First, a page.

A Good Home

Colin and Justin

In 2013, Colin McAllister and Justin Ryan made me cry.

And then they made my husband cry.

But our whole family loved them for it.

colin and justin

I had followed their writing and TV shows: they are brilliant designers. But they didn’t know me.  How surprising then, that  Colin and Justin should have done something special that helped launch my career as an author.

It happened at a time when I was coping with serious injuries from a car accident. I badly needed to believe in myself.  

Book Cover - A Good Home

My first book, A Good Home, became both critically acclaimed and a bestseller.

In the years since then, I continued to follow Colin and Justin’s projects, cheering them on when they launched a new TV show and an excellent home accessories line.

Blog Photo - colin and Justins Log Cabin

Occasionally, I dropped them a note. But I still never met them.

Yesterday, an appointment fell through. I ended up strolling through a nearby store, delaying the long drive back home.

I looked up at two men and recognized them instantly.

With several books to my credit, I now know what it is to have fans and I know what it’s like to be approached by strangers. But no fan could have behaved as bizarrely as I did yesterday. 

I think I yelled something like “Colin and Justin! It’s me, Cynthia Reyes!”

And then I hugged them.

They probably should have called store security.

But Colin and Justin hugged me back as if deranged women with windswept hair, absolutely no makeup and no attempt at sophistication,  attacked them in stores every day.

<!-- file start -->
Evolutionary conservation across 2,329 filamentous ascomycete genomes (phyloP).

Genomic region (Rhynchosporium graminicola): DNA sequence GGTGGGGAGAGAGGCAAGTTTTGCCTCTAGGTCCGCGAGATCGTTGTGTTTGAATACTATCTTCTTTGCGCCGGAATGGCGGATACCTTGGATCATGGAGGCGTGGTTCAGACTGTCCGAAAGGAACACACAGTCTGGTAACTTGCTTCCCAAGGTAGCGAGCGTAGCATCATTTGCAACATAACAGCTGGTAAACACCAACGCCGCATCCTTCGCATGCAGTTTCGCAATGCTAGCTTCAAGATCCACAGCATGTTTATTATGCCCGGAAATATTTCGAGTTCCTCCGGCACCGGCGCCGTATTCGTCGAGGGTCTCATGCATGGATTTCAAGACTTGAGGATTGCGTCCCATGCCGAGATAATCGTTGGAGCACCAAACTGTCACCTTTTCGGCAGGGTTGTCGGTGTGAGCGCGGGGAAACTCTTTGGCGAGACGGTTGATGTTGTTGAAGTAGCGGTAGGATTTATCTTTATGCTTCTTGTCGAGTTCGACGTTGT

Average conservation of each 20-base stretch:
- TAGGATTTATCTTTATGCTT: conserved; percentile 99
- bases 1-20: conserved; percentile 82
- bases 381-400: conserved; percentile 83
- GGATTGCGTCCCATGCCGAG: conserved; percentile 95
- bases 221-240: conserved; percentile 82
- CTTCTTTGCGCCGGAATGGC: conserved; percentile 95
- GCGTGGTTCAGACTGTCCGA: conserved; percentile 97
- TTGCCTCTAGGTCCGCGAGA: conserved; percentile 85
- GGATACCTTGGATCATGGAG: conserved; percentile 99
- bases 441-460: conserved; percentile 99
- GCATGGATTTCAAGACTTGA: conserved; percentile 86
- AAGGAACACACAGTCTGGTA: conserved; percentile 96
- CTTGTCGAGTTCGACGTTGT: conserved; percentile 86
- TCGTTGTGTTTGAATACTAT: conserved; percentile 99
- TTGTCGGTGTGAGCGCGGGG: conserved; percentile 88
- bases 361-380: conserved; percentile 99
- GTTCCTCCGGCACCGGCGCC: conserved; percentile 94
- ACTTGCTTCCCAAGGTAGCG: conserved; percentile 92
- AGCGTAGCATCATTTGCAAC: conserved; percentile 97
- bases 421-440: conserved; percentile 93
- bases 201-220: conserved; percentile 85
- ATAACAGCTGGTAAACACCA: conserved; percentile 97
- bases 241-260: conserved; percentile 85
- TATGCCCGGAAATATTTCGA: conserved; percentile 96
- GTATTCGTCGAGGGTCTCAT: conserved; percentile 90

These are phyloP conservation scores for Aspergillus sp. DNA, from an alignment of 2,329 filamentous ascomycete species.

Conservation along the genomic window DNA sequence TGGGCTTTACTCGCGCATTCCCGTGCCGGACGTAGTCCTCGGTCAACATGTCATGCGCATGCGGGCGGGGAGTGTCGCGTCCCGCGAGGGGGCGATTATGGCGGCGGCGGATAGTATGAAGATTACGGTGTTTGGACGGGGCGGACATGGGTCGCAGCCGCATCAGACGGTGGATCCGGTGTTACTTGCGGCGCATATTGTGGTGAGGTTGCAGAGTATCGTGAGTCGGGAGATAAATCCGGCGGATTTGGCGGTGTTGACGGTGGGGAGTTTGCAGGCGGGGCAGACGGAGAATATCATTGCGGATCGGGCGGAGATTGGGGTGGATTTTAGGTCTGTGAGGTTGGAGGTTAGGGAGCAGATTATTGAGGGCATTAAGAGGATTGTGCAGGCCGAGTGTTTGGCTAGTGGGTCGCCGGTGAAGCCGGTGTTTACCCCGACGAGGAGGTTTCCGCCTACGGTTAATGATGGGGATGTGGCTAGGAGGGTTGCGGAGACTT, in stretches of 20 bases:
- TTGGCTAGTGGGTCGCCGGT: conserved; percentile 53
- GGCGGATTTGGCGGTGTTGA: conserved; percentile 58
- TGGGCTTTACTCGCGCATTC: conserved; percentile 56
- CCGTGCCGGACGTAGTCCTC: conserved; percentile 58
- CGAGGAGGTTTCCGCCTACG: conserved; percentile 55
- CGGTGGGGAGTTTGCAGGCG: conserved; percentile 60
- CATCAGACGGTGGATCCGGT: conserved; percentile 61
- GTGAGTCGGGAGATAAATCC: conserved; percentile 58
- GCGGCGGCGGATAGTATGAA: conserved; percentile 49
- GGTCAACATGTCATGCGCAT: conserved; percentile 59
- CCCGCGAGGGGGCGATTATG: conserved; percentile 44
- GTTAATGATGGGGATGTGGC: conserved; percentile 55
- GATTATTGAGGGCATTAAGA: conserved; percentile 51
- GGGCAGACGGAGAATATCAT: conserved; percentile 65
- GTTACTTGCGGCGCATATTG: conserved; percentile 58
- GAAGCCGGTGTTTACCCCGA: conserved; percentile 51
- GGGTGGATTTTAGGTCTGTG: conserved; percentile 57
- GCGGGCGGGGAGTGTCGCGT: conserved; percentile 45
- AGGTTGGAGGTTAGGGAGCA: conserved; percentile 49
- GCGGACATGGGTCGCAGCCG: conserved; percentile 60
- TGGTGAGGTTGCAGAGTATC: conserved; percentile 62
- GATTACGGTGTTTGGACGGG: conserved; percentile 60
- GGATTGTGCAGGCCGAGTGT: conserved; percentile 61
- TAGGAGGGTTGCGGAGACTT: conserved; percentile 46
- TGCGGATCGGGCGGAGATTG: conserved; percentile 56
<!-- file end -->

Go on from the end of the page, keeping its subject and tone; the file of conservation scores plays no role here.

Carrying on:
Blog Photo - CR with Colin and Justin

They asked about my writing, and whether their support had helped. I was so proud to tell them that it had. 

If you look at the back cover of my first book, A Good Home, you’ll see a lovely testimonial from Colin and Justin. But if you want to know the full story, and why my family and I are so grateful to these two men, please read this:

https://cynthiasreyes.com/2013/09/07/the-review-that-left-my-husband-speechless/

Thanks again, Colin and Justin. For your brilliant designs. For being kind to a stranger. And for being you.

A Good Home, An Honest House, Author Cynthia Reyes, Book Reviews, Books, Great books, New Books

A Summer of Great Reviews

What a precious gift from a reader to an author! Taking the time to buy, read and review their book.

My great thanks to:

Hilary Custance Green (UK), acclaimed author of Surviving the Death Railway and The Green Writing Room blog.  An Honest House was her companion during her own book tour:  

AN HONEST HOUSE AND AN ALBRIZIA